Olive oil is commonly grown in the Mediterranean, Europe and California. In fall 2018, the olive harvest in Italy dropped 57%, to a 25-year low, according to the farming lobby in Italy. This harvest reduction was due to extra rains, colder temperatures and a bacteria that affected the trees. All part of climate change.
Speaking to the Guardian in February 2019 about the changing harvest, a director of the Euro-Mediterranean Center for climate change, Professor Riccardo Valentini said, “There are clear observational patterns that point to these types of weather extremes as the main drivers of [lower] food productivity. Freezing temperatures in the Mediterranean are anomalous for us. In any direction the extremes are important and indeed, they are predicted by climate change scenarios.”
Changing weather has played a role in olive harvests. California olive oil faced similar reductions in 2018, in part due to warmer temperatures preceding cooler ones. These weather changes affect tree production. Farmers do not have much control over the whims of nature. One California producer started importing oils from other countries to make up for the deficit.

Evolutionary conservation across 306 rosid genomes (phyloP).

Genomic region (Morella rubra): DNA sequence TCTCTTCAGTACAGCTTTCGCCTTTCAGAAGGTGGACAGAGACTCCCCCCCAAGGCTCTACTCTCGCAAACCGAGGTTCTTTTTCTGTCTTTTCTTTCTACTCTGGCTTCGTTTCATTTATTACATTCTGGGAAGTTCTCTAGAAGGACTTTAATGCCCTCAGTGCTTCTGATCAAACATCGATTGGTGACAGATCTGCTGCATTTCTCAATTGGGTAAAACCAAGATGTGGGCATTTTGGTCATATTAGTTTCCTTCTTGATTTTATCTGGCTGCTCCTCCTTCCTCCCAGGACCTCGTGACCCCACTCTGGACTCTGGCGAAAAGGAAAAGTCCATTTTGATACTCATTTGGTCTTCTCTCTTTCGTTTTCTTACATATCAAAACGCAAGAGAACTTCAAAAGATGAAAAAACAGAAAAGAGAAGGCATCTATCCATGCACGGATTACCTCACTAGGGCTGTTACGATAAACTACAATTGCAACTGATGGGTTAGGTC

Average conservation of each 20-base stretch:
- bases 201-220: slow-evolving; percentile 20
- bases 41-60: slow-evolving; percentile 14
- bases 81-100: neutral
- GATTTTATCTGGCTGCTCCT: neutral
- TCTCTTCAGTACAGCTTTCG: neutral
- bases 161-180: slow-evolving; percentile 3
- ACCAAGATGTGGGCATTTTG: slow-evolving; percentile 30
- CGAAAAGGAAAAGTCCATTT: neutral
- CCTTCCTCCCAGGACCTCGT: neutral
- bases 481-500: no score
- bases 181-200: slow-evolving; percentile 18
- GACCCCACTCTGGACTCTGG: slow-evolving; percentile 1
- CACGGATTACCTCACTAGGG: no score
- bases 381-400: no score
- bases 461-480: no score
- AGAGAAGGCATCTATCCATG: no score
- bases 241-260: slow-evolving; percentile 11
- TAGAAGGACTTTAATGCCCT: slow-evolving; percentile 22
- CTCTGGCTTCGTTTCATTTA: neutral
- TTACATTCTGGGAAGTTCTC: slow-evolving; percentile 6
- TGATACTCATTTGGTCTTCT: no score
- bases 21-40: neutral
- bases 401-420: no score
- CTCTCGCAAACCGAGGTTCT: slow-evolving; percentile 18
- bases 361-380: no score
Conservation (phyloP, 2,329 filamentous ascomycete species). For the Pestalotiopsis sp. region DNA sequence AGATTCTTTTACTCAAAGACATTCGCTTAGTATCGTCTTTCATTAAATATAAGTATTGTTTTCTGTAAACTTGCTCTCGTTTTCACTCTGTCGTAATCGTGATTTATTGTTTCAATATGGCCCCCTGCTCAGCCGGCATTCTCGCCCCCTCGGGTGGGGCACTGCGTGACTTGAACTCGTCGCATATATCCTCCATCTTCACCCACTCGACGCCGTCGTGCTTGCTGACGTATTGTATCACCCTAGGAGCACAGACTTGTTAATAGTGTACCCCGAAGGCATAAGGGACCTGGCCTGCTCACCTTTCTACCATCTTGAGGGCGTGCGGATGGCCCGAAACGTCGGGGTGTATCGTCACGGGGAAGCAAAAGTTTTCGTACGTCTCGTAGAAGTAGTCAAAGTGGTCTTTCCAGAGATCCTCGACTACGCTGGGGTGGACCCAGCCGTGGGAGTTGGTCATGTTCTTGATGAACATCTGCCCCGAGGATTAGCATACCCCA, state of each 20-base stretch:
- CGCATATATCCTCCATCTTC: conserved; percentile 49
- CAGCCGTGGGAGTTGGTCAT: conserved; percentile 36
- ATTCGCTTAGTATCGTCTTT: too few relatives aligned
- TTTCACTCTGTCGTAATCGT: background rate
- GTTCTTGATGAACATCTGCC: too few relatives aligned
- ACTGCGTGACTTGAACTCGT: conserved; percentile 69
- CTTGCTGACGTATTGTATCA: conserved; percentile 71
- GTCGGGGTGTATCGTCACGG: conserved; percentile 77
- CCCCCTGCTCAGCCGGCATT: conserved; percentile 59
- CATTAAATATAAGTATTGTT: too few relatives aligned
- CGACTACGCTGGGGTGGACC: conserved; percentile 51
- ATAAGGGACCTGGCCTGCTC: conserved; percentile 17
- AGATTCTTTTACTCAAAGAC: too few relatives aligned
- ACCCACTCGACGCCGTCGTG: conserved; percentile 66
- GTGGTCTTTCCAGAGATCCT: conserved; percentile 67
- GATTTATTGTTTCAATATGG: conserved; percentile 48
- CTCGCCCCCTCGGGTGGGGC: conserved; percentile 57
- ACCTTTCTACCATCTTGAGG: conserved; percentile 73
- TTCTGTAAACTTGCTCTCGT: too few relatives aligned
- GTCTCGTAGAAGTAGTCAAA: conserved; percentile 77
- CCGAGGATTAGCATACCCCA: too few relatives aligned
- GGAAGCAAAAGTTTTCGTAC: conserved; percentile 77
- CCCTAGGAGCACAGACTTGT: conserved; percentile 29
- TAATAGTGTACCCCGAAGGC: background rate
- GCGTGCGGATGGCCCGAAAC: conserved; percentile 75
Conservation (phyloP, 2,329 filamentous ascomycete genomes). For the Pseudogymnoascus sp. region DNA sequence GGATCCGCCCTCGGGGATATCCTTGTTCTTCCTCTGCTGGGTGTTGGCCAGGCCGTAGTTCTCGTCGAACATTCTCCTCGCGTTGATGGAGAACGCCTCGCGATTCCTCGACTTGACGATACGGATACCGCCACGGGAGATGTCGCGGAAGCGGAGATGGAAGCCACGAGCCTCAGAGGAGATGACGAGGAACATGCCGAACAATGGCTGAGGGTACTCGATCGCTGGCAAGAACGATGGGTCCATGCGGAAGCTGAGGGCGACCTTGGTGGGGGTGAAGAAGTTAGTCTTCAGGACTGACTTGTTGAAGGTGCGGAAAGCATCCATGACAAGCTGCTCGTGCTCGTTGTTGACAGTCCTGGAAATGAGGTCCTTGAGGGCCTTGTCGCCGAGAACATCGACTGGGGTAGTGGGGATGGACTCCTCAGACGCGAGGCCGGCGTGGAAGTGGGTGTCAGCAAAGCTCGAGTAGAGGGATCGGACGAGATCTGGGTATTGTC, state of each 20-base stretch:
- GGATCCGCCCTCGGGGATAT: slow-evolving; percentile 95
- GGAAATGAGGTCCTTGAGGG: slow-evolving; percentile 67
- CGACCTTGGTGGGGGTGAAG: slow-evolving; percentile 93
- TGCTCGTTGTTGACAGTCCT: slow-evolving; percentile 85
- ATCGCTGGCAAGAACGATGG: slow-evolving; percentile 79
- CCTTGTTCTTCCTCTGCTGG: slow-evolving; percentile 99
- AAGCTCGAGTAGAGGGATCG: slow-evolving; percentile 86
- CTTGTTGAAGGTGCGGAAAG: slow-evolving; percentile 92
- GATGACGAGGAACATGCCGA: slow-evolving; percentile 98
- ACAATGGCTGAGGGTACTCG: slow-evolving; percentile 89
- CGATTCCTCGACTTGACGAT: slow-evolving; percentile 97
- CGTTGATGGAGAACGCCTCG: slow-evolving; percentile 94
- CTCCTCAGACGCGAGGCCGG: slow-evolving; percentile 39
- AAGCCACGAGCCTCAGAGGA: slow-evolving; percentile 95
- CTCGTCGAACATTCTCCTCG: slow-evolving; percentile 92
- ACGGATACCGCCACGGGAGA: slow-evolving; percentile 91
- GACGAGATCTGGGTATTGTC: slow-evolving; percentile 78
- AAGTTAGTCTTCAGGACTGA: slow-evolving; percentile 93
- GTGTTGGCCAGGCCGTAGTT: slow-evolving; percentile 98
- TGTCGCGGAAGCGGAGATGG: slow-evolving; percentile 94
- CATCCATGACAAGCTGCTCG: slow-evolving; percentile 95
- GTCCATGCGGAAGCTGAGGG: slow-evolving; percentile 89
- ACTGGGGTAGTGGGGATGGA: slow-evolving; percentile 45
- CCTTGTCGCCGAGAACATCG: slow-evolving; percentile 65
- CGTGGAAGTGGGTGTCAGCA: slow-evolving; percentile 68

Farmers are working to adjust their practices to the changing climates. Olive oil farmers and producers in Israel that depend on dry farming the olive groves, using only rainwater, are adjusting their farming practices alongside the droughts that come for their crops. Talking to Forward, the farmers said they were working on new farming practices and learning about diseases in preparation for upcoming seasons.
The United Nation recently released a report warning countries about the dangers of climate change. They also urged people to reduce their dairy and meat intake by opting for more plant-based foods as one way to take climate action. We highly recommend downloading the Food Monster App — with over 15,000 delicious recipes it is the largest meatless, plant-based, vegan and allergy-friendly recipe resource to help reduce your environmental footprint, save animals and get healthy! And, while you are at it, we encourage you to also learn about the environmental and health benefits of a plant-based diet.
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